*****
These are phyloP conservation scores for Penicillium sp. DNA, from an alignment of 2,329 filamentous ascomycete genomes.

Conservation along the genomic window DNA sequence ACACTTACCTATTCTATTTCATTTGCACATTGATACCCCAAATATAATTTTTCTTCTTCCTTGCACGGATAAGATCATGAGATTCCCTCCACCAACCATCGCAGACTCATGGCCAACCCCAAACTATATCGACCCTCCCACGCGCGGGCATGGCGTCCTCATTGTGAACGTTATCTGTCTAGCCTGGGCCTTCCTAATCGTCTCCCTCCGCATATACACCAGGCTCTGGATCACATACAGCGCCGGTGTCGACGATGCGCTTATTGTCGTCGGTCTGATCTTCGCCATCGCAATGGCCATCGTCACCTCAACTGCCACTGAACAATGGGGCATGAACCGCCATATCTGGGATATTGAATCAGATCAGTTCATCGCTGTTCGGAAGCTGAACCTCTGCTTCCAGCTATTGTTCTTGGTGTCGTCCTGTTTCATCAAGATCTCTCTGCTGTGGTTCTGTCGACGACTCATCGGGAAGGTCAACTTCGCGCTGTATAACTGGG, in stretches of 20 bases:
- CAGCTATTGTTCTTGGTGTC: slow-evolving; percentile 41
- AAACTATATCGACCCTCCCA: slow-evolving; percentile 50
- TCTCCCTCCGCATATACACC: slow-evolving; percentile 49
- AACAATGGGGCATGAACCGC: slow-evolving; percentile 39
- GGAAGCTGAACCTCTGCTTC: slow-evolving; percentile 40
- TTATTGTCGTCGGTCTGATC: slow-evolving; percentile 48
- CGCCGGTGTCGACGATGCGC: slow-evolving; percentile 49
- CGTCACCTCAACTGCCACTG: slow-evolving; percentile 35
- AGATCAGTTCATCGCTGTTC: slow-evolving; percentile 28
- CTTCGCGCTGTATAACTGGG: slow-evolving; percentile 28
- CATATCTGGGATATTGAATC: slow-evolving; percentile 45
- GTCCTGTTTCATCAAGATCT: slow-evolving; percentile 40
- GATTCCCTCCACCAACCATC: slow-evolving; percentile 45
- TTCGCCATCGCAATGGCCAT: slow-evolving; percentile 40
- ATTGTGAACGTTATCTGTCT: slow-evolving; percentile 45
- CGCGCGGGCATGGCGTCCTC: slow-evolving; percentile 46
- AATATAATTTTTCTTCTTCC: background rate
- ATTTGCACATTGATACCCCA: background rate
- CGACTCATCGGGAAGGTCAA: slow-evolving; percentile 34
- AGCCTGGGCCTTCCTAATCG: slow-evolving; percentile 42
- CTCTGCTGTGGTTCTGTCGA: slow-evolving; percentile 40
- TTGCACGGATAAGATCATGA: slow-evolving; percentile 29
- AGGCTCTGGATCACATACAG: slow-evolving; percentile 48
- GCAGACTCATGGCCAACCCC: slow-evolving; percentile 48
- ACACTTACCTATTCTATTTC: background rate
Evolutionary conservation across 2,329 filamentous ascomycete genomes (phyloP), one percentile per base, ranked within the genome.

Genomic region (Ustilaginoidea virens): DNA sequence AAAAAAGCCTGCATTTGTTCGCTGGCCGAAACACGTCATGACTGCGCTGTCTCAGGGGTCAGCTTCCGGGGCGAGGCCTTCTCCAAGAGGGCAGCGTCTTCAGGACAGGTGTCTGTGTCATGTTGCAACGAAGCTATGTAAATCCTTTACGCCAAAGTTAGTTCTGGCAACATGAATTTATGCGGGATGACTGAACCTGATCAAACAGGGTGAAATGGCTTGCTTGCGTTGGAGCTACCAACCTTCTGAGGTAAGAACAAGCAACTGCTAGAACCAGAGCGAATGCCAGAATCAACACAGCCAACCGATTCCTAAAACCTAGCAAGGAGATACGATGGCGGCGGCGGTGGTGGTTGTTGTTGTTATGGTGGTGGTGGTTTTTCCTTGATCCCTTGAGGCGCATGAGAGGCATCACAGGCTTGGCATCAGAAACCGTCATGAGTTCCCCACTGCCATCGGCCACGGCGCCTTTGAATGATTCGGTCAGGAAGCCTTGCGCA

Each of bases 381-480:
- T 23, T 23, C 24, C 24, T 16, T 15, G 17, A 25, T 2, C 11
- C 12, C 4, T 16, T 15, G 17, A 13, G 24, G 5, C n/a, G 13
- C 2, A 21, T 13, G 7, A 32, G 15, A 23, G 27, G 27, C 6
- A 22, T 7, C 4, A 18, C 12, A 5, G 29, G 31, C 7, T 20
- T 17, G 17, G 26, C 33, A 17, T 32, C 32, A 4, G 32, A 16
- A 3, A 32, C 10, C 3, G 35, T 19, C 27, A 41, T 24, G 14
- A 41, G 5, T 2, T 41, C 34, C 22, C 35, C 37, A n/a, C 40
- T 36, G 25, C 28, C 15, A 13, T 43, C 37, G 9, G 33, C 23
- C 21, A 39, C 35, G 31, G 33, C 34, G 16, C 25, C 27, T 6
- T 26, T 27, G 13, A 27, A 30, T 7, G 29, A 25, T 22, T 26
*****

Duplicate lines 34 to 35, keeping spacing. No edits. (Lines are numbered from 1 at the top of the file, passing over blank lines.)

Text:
- A 22, T 7, C 4, A 18, C 12, A 5, G 29, G 31, C 7, T 20
- T 17, G 17, G 26, C 33, A 17, T 32, C 32, A 4, G 32, A 16